Long before John Wayne brought the world that walk; long before Clint Eastward flicked his poncho as the Man With No Name, long before the old West was immortalised on the big screen, it had already been framed in the minds of generations of men and women – in a rather peculiar way. But in their heyday – from 1890 through to the 1930s – the Wild West shows running under the monikers of their famed or colourful impresarios such as Buffalo Bill, Texas Jack, Mexican Joe or Pawnee Bill, had massive casts and even bigger audiences.
The most prominent remains William ‘Buffalo Bill’ Cody, a former bison hunter and pony express rider born in 1846 who fought in the American civil war and was awarded the US’s most prestigious military honour, the Medal of Honor, in 1872 for his conduct as a scout during the ‘Indian wars’. Then he went into showbusiness, eventually founding Buffalo Bill’s Wild West (‘show’ was never part of its name) in 1883. Soon he was touring the USA.
The focus was on recreating scenes of the old West – often with a finale depicting Custer’s Last Stand or a shoot-out at a log cabin to which Cody would lead cowboys to the rescue. As well as Cody and those like him (other stars included the frontierswoman Martha Cannary, aka Calamity Jane, and the sharpshooter Annie Oakley), there was also men who had fought on the other side: the Native Americans. Drawn by the good money and the celebrity that came with it, an estimated 1,000 Plains Indians alone took part in Cody’s show over some 30 years.
Known as ‘Show Indians’ their number also included several individuals who are now legends of the West and what one might properly regard as the doomed struggle in the 1860s and 1870s by Plains Indians to preserve their traditional way of life. They included Sitting Bull, the strategic genius behind the victory at Custer’s Last Stand, the Apache leader Geronimo, and Chief Flying Hawk, another veteran of the Little Bighorn, who ‘Wild Wested’ for three decades until 1930, dying in 1931 aged 77. His intriguing story certainly inspired my new book, Ghosts of the West, which features a fictional Colonel Grant’s Wild West show and an elderly Indian chief named Black Cloud.)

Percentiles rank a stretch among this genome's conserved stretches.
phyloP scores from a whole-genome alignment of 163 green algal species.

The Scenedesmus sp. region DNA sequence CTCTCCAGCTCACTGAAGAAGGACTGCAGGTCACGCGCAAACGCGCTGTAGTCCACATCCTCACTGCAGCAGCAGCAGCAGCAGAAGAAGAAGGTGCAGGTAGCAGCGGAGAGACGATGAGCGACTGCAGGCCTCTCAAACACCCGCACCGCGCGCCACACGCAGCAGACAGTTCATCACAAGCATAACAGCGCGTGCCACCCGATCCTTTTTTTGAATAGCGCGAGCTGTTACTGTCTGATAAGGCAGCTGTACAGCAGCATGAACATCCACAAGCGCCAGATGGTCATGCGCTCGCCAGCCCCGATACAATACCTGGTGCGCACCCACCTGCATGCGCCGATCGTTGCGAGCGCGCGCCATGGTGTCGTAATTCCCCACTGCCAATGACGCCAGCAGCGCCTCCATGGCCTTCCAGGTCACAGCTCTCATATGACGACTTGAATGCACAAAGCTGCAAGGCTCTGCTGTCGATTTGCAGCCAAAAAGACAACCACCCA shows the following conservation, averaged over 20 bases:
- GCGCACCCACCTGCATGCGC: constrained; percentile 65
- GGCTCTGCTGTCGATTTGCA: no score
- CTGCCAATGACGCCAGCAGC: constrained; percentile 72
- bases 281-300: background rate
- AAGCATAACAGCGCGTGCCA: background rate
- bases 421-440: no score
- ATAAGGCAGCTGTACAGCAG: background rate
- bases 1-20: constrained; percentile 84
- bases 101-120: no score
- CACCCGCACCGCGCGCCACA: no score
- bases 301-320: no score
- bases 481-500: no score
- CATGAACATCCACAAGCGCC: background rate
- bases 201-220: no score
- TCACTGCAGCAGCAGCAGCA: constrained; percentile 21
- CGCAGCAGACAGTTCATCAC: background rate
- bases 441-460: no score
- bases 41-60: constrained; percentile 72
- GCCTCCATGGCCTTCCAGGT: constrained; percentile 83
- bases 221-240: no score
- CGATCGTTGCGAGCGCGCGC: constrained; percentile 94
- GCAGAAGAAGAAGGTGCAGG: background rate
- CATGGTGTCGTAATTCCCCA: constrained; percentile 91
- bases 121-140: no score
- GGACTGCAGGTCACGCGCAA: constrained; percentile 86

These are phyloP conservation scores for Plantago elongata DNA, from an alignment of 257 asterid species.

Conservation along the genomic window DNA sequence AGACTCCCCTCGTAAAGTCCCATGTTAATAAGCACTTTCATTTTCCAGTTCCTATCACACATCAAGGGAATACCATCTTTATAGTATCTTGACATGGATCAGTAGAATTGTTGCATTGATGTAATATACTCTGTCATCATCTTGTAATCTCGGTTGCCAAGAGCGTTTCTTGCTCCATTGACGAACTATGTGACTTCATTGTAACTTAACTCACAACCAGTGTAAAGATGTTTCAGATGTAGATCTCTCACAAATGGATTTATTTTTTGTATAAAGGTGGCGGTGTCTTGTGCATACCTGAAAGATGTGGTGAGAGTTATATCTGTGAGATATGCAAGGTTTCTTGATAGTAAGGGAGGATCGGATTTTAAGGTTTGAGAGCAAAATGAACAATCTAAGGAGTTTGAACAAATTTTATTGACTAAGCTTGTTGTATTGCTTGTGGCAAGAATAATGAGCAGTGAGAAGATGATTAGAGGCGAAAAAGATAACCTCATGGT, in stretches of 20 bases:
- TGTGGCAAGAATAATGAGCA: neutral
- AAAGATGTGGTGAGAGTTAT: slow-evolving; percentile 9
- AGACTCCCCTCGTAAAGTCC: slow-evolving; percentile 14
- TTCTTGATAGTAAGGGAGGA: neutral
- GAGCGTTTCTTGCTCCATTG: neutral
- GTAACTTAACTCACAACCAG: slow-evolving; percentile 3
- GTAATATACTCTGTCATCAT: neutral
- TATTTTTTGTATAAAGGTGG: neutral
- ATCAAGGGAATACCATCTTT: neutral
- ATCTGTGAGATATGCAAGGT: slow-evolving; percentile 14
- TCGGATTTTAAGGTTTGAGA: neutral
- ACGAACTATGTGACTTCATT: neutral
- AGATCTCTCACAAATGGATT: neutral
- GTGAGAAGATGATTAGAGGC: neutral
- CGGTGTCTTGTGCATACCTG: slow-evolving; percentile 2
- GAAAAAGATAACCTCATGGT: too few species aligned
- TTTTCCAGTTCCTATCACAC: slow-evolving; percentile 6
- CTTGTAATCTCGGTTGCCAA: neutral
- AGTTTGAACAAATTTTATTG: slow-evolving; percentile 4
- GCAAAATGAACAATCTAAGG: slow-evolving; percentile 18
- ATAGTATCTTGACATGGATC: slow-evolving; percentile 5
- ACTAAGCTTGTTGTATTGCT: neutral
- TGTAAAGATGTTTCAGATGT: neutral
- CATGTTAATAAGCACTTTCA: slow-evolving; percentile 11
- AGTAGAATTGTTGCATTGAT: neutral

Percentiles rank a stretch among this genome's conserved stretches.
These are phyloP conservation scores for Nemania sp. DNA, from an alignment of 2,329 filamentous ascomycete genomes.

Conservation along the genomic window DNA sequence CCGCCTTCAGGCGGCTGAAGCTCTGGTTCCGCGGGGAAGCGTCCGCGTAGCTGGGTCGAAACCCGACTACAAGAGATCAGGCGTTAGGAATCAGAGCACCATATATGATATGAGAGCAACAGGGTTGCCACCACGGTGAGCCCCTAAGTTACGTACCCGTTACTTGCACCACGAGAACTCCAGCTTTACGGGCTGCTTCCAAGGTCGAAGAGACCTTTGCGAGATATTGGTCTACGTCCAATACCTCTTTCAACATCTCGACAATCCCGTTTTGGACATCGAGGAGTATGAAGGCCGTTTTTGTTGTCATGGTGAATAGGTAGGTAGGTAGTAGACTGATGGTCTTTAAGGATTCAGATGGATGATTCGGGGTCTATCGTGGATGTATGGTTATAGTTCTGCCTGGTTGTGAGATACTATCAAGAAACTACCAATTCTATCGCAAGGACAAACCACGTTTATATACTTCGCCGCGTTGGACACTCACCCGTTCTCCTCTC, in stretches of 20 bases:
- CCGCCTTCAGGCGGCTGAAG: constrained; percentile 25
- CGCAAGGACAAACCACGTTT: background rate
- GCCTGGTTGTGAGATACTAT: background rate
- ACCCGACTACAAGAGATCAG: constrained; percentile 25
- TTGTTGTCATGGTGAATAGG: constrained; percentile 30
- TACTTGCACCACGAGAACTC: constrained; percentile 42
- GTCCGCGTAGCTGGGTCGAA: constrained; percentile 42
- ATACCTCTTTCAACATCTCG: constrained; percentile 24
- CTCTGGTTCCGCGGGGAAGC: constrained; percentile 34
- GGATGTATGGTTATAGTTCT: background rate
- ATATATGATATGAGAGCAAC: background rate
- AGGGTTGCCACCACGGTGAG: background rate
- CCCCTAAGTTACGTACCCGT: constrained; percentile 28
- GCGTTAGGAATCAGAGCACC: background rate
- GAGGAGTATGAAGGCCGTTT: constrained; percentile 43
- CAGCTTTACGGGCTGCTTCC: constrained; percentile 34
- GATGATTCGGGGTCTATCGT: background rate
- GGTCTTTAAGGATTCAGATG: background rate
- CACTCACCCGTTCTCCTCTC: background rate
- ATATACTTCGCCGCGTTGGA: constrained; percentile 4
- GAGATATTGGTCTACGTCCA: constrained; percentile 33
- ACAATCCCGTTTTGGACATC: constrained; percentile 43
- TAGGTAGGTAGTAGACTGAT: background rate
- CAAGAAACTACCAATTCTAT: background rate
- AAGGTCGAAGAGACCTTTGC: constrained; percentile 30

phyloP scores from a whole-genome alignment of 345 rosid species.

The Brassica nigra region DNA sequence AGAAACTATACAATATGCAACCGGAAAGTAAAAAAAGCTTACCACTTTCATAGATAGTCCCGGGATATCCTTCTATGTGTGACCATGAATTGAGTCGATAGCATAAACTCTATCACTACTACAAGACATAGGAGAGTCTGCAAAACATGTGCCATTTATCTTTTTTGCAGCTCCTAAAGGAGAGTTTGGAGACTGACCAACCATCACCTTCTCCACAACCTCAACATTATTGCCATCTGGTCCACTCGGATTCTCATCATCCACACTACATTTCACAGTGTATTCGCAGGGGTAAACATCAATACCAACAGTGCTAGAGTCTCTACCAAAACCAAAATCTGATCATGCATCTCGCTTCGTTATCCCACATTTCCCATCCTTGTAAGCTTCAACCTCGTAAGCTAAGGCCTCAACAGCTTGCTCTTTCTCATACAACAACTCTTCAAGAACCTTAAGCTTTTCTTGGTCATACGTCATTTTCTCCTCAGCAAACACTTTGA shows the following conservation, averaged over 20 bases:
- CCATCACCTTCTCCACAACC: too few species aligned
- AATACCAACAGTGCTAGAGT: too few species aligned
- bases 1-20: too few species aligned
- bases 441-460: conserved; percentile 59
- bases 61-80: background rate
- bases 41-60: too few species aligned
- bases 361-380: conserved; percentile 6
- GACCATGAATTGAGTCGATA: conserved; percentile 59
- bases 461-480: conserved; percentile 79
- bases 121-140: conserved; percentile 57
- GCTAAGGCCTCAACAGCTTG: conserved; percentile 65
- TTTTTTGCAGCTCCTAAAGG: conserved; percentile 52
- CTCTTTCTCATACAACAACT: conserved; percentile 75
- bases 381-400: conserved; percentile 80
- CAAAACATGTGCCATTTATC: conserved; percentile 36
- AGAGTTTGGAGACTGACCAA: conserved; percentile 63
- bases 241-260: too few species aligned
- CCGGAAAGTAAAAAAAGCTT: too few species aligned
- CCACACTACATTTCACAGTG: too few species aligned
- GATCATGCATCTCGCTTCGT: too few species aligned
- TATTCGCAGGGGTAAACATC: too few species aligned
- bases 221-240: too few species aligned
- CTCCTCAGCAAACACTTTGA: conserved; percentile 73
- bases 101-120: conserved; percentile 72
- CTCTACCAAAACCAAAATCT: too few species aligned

In 1887, Buffalo Bill’s Wild Westers arrived in London, making more than 300 performances and selling an astonishing 2.5 million tickets. Then they went to Birmingham (wowing the Brummies from 6-26 November 1887) before taking Manchester by storm (running from 17 December to 30 April 1888). They returned to US for a summer tour after a final performance in Hull on 5 May. They sailed for New York the next day.
Back for Europe, they wowed Paris in 1889 for the Exposition Universelle, (when the French unveiled Eiffel Tower) and had dates in Spain and Italy where members of the show had an audience with the Pope, before the tour continued to Astro-Hungary and Germany.
Another Buffalo Bill Wild Wester was Black Elk, an Oglala Lakota Indian who aged about 13 was at the Battle of Little Bighorn and described his experiences in Black Elk Speaks, the story of his life written by John Neihardt in 1930. He was part of the show when it performed in London at the 1887 Jubilee celebrations for Queen Victoria (the Prince of Wales also had a private viewing). ‘One day we were told that Majesty was coming,’ recalled Black Elk. ‘I did not know what that was a first, but I learned afterward. It was Grandmother England… She came to the show in a big shiny wagon, and there were soldiers on both sides of her, and many other shining wagons came too. That day other people did not come to the show – just Grandmother England and some people who came with her.’
Unusually there was no shooting in the show that night – just dancing and singing. ‘We stood right in front of Grandmother England. She was little but fat and we liked her, because she was good to us.’
Afterwards, the Queen-Empress told the cast: ‘I am 67 years old. All over the world I have seen all kinds of people, but today I have seen the best-looking people I know. If you belonged to me, I would not let them take you around in a show like this.’
There followed a tour of Europe in 1889, and Buffalo Bill’s crew were back in 1892 for a six month run in London (they did another show for Queen Victoria, too), and they toured Britain from 1902-1906, before returning to the Continent.
After seeing the show two nights’ running in 1884 Mark Twain famously wrote to Cody, telling him that the performance was ‘wholly free from sham and insincerity’. He added: ‘It is often said on the other side of the water that none of the exhibitions which we send to England are purely and distinctively American. If you will take the Wild West show over there, you can remove that reproach.’
Cody and many others like him did just that. They also made a pile of money in the process, and created and cultivated a mythology of the Old West that persists to this day. And whatever else we might feel about it now, the shows also made stars of the Native Americans involved, helping to spread their culture and identity around the world, and quite possibly engendering sympathy too – and not just from Queen Victoria.
Aspects of History Issue 5 is out now